Ancient monuments

On the Vanhalinna estate you will find two nationally significant ancient monuments: the Linnavuori hill, and the ancient burial ground of Aittamäki. Both of these sites are protected under the Finnish Antiquities Act.

The Linnavuori hill

The oldest dated archeological finds from the top of Linnavuori hill are pieces of Stone Age ceramics (dated to 2000-1300 BCA) along with some stone artefacts possibly from the same timeframe. During the Stone Age Linnavuori was surrounded by the sea and only near the end of the Bronze Age (around 500 BCA) had the sea level lowered enough for the hill to be attached to the mainland. The artefacts from Linnavuori dated to the Bronze age include pieces of clay dishes along with pieces of amber.

The first armaments were built onto Linnavuori sometime in the middle of the Iron Age (500 CA) which became more and more permanent closer to the 1000s. These armaments were built onto the more gradual slopes of the hill while the top of the hill held small wooden huts and cabins, where people could live even for longer periods of time. The artefacts dated to these times speak of more permanent residence in the area: items related to food preparation, fabric weaving, and recreational activities, but also artefacts related to warfare and the preparations for it.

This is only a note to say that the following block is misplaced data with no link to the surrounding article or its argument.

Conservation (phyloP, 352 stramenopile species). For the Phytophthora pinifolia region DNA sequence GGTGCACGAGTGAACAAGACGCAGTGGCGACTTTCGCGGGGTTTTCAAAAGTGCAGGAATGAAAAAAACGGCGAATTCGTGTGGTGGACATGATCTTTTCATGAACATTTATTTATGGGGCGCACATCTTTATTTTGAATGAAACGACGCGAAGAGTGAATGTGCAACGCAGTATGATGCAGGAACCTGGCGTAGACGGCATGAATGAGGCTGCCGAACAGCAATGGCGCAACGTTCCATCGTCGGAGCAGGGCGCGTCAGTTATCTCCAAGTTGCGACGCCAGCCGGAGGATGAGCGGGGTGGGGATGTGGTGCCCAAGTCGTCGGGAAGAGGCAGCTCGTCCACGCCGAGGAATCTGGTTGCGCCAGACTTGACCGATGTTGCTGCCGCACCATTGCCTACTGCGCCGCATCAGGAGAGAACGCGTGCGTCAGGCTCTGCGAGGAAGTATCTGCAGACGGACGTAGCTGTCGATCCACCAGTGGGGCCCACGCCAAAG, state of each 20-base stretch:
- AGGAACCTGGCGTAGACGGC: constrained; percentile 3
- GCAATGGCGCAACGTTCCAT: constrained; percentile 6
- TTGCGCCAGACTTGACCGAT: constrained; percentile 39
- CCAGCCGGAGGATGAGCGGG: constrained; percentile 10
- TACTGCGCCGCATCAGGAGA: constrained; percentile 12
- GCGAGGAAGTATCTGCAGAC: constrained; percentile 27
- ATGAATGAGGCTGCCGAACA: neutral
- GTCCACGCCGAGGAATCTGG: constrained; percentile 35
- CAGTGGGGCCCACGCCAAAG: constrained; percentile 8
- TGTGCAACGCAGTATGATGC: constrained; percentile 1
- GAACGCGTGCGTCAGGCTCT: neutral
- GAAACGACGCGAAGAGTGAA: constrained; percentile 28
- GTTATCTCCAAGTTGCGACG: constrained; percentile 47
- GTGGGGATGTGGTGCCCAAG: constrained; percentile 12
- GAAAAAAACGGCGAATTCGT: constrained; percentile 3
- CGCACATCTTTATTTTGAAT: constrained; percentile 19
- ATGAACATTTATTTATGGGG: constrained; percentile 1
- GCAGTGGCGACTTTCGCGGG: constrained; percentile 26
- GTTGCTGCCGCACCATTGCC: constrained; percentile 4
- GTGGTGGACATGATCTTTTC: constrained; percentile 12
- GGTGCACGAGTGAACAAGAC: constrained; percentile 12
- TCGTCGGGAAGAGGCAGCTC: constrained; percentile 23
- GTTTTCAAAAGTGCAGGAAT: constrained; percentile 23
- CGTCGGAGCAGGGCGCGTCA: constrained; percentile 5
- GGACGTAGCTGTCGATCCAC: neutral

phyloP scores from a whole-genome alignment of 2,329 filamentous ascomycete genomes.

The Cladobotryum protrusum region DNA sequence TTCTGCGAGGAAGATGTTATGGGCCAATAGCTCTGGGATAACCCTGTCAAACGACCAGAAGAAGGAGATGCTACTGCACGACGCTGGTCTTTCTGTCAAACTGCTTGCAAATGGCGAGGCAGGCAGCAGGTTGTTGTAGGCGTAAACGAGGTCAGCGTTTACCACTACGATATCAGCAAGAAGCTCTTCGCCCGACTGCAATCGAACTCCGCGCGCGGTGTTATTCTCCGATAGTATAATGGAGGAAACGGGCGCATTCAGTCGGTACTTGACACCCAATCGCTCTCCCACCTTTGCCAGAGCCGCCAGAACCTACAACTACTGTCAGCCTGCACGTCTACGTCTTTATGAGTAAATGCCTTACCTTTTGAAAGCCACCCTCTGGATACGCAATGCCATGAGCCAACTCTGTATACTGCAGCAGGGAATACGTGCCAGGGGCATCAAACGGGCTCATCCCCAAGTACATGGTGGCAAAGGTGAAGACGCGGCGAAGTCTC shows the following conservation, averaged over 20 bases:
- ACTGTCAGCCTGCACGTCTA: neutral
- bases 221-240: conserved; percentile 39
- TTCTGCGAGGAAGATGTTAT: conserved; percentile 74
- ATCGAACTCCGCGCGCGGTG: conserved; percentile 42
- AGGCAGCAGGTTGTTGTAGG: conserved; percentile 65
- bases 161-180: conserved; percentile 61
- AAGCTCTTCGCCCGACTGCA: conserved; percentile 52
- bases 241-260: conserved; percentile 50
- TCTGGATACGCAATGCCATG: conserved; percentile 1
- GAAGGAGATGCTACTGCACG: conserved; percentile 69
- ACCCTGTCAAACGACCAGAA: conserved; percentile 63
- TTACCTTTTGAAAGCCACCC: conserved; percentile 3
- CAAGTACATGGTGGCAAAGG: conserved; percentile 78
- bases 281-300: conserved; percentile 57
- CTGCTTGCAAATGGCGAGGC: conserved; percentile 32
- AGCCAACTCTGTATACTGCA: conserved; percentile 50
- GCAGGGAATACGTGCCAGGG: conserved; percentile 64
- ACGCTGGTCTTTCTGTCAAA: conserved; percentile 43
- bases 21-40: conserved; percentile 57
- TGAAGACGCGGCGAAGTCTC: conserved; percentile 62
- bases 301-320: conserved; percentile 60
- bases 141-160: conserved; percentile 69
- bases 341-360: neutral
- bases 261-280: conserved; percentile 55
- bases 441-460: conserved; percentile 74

The postglacial geological rebound, the formation of the Halistenkoski rapids, and the founding of the city of Turku resulted in the decrease of Vanhalinna’s hillfort’s importance. The dating of discovered coins tells us that the Linnavuori was still being used as a hillfort site when the “new castle” aka. the Turku Castle was built to the mouth of river Aura. However, very soon, between the 1200s and 1300s, the usage of Vanhalinna as a central location to the area ceased.


One of the oldest sites where Iron Age archeological discoveries have been made on the Vanhalinna estate is the smaller hill beside Linnavuori; Aittamäki. It was used as a burial ground in two separate eras. Burials have been made on the hill both in the Roman times (~100-200 CA) and during the Viking age (~900-100 CA). In the Roman time burial rites the bones of the cremated deceased were placed into a small pit in the ground, or into a wooden urn. Some items that had belonged to the deceased were buried with their bones. During the Viking age the area was used as a type of collective level ground cremation cemetery, which were common in Iron Age Finland and Estonia. In these cemeteries the cremated deceased’s bones were scattered onto a rocky field and then covered with more rocks and soil.


The flora on Linnavuori hill has evolved in stages over the centuries. Close to 300 different plant species have been catalogued, most of which being typical plants to the so-called “oak-zone” of Southern Finland. Among them are many archaeophytes. They are either useful plant species’ that have travelled with human migration, or that people have deliberately cultivated. These archaeophyte species’ on the Linnavuori area include dropwort, field garlic, the black mullein, and the greater celandine.